In the North West and Limpopo provinces we have significant platinum and chrome deposits to do the same. In Mpumalanga and the Waterberg, there are massive coal deposits - the list is endless. These mineral deposits also go beyond our borders and into Mozambique, Botswana, Zimbabwe and Namibia. To this end, the Southern African Development Communityheads of state gave us clear instruction to accelerate industrialisation, and we must dojust that.
In our continued determination to ensure that mining companies comply fully with the Mining Charter, the Office of the Deputy Minister facilitated various mining procurement opportunity workshops in places like Springbok, Kuruman, Kimberley and Rustenburg. These workshops were attended by senior mine and procurement managers of major mining companies plus hundreds of established black economic empowerment,BEE, companies.
We were encouraged by the enthusiasm and determination of participants to live the Mining Transformation Charter beyond 2014, thereby promoting local procurement and enterprise development, among other initiatives. We intend to continue with such engagements and wish to thank mining companies for their generous contributions in that regard.
The month of May is also Workers Month. May Day was essentially about international workers solidarity for a shorter working week of an eight-hour day and a 40-hour week over five days. Therefore, we must continuously improve the living and working conditions of workers in this country - and in particular of mineworkers, as provided for in the Mining Charter.
In the period under review, we have also managed to meet with thousands of former mineworkers who have been neglected over many years. We are delighted to report that with the collaboration and support of the Department of Health and the Department of Labour, plus significant contributions by the mining sector and trade unions, we have been able to establish special clinics, known as “one-stop service centres” for formermineworkers in Mthatha and Carletonville. We are planning to open one in Kuruman and another one at Burgersfort in this financial year.
In all these public engagements that we have had, there is somebody I would like to acknowledge here: Mr MatsakaranaMabena. He is an official in the risk management unit of the Department of Mineral Resourcesand has played a very significant role. I wish to thank him and other colleagues for their commitment to serving the people of South Africa. Please give him a big hand. [Applause.]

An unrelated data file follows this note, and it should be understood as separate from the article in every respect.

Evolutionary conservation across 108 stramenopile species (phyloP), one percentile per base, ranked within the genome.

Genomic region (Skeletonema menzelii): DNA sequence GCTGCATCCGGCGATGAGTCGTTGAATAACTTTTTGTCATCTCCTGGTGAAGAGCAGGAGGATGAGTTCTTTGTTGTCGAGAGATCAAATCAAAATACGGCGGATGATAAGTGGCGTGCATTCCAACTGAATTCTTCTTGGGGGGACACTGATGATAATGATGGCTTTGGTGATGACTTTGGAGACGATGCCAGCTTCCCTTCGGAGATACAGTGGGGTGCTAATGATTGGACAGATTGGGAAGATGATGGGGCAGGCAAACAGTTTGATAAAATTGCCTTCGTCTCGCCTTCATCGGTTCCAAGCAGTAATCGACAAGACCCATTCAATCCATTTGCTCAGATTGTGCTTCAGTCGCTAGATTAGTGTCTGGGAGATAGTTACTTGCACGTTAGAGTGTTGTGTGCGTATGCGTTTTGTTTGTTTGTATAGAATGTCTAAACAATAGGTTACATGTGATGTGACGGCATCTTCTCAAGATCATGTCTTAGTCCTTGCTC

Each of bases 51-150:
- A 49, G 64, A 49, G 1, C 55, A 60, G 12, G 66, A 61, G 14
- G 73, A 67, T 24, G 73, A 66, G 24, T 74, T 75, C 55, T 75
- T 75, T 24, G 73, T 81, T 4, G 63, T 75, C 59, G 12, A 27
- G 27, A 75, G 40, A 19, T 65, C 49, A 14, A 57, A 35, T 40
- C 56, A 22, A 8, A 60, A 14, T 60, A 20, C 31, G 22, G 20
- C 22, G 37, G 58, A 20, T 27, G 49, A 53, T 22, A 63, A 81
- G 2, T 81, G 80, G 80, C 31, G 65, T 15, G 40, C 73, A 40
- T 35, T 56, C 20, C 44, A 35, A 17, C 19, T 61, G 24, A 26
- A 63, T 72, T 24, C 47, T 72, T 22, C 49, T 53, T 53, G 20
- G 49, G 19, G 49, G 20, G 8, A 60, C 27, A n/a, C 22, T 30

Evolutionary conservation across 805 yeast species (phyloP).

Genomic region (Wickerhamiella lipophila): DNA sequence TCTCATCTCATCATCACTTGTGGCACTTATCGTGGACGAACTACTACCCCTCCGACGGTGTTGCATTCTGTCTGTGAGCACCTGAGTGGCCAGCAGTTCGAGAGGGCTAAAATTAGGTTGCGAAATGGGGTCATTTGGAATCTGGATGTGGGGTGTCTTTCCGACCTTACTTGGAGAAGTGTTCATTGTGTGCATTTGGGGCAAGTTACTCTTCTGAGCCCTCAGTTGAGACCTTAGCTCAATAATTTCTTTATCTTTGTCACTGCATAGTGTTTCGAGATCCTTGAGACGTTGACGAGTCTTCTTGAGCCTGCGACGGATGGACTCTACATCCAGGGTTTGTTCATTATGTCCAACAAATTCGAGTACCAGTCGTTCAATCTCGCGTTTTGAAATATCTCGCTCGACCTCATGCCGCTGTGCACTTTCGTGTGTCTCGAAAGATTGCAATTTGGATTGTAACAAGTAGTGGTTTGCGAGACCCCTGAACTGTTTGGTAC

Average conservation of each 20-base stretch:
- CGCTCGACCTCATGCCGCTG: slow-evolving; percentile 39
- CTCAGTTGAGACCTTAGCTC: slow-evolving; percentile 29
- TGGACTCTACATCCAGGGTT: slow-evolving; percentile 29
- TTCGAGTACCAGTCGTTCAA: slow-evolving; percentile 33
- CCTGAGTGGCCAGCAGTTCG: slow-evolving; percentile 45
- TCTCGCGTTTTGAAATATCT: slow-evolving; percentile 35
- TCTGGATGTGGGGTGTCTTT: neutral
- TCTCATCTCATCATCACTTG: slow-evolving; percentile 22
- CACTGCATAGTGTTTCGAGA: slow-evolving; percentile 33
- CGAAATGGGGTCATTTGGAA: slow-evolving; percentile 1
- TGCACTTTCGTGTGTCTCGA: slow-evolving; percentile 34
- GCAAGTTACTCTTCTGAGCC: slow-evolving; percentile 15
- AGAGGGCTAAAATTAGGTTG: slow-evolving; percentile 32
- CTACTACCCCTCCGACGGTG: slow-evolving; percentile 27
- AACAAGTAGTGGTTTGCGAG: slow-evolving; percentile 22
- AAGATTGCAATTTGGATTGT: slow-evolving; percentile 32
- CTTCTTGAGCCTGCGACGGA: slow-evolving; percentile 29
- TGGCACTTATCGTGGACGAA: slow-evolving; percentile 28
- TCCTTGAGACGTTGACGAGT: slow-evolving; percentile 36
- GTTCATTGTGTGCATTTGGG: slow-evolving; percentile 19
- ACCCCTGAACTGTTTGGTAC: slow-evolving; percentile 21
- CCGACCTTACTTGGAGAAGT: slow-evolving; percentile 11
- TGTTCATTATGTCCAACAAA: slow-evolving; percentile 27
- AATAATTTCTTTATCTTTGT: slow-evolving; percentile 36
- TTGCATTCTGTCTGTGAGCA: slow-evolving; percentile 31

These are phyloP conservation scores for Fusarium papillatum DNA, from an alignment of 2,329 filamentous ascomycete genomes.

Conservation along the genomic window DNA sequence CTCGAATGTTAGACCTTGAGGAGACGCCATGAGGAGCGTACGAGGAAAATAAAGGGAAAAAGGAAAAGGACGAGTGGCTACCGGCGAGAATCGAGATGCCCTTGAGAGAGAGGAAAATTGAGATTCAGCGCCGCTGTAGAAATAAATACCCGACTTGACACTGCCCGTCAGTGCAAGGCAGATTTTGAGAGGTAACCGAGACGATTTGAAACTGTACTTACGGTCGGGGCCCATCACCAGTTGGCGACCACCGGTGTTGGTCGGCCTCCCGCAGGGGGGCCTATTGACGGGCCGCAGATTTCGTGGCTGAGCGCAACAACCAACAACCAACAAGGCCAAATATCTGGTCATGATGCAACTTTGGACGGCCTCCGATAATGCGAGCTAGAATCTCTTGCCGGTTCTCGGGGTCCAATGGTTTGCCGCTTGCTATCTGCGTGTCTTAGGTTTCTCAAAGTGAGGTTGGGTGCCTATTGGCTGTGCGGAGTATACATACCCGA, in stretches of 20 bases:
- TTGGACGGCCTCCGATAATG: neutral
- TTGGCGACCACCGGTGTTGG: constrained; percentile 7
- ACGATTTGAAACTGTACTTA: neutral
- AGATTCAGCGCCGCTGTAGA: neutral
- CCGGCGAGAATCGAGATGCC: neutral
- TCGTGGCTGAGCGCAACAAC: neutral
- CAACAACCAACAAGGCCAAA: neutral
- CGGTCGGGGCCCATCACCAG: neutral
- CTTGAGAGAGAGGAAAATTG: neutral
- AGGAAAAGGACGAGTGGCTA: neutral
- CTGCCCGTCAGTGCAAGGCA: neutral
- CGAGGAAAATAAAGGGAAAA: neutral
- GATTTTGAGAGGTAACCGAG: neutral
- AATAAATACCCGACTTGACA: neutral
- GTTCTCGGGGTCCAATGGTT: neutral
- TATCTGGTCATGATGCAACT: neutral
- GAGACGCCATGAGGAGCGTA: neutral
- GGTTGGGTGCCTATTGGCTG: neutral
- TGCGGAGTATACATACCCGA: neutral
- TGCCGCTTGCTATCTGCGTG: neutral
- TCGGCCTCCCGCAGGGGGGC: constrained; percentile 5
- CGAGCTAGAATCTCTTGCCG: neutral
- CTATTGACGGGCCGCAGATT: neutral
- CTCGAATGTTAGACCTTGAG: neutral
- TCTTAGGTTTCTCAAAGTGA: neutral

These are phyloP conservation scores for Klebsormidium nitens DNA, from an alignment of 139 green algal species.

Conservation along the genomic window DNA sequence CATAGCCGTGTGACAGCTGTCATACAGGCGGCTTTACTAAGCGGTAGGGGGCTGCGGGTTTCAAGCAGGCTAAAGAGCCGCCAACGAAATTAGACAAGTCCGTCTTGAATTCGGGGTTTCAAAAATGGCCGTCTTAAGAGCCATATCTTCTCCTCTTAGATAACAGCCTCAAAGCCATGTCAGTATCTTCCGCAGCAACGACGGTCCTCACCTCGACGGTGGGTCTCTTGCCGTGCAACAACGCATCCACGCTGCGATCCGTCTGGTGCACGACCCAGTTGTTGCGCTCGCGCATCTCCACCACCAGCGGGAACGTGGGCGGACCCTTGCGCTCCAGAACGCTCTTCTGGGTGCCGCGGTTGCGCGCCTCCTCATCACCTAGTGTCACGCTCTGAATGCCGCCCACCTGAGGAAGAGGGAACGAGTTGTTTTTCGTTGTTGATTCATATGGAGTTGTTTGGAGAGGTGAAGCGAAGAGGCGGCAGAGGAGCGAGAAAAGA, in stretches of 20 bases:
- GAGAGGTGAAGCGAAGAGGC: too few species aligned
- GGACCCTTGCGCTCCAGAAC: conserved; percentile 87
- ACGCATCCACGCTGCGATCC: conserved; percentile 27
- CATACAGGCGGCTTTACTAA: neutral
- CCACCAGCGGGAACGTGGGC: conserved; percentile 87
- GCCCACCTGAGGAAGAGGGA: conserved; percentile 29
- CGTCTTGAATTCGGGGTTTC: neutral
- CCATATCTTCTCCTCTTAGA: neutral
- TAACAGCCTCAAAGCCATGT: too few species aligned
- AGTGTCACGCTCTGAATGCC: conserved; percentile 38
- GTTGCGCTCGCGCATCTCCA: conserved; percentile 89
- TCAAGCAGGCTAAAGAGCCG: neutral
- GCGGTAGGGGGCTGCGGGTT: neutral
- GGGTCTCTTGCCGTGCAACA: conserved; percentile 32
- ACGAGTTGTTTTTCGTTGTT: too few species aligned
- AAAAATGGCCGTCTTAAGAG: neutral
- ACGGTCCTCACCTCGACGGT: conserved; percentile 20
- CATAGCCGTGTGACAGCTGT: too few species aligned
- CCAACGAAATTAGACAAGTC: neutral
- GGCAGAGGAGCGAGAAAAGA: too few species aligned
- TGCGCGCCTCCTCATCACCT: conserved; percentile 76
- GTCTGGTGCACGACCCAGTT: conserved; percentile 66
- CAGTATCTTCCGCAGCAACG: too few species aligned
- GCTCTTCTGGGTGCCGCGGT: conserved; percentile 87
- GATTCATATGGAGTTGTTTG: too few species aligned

These clinics provide comprehensive and free medical benefit examination to former mineworkers, medical treatment, rehabilitation and compensation where appropriate. Where there are no specialised clinics as yet, our teams are making various other arrangements with local doctors to carry out these functions.
We have also managed to facilitate the payment of millions of rand to qualifying former mineworkers and their deserving beneficiaries but thousands more former mineworkers still remain untraced. The campaign of tracking and tracing formermineworkers will continue even beyond our borders, including in Lesotho, Mozambique and Swaziland.
Over and above that, our country has legal obligations towards former mineworkers. We also work closely with some mining companies, and the departments responsible for land reform and agriculture, to achieve meaningful economic activity for communities in labour-sending areas and mining communities.
An example of a successful model is the Macadamia Plantation Project in Ncera, where the host community owns 51% and entrepreneurs 49%. This model will be rolled out in the Eastern Cape, Mpumalanga and KwaZulu-Natal. I wish to thank former Minister of Minerals and Energy, Comrade Lindiwe Hendricks, who is in the gallery, for her role and leadership in this matter.
We are investigating similar and appropriate models for the Northern Cape, Western Cape and other provinces, and various plantations like grapes, pomegranates, mangoes and so forth, and former mineworkers are actively involved in these activities.
Ladies and gentlemen, our country has beautiful rocks - beautiful geology - that we are going to be mining for the next 100 years plus. South Africa rocks!
Mine health, safety and environmental protection remain key pillars of our strategy going forward. We have achieved a lot in reducing mine fatalities and injuries over the years but more remains to be done. We are, however, still greatly concerned about the high number of occupational diseases reported by the sector; mainly pulmonary tuberculosis, silicosis and noise-induced hearing loss.
We do encourage the sector to pay special attention to health matters and continue to implement commitments made at the Mine Health and Safety Summit held last year. Environmental rehabilitation and post-mining landscapes remain an outstanding challenge but also a critical economic opportunity yet to be exploited.
The Department of Mineral Resources has a very good facility - Mr Lorimer - in Pretoria, called Kloppersbos, which is currently managed by theCouncil for Scientific and Industrial Research, CSIR. Kloppersbos has played a central role in addressing the catastrophic risk of flammable gas and coal-dust explosions in the central coal basin of Mpumalanga.Today we must strengthen capacity in the now greatly expanded coal sector to address such risks and - should underground mining be undertaken in the Waterberg - ensure that systems exist to minimise such risks.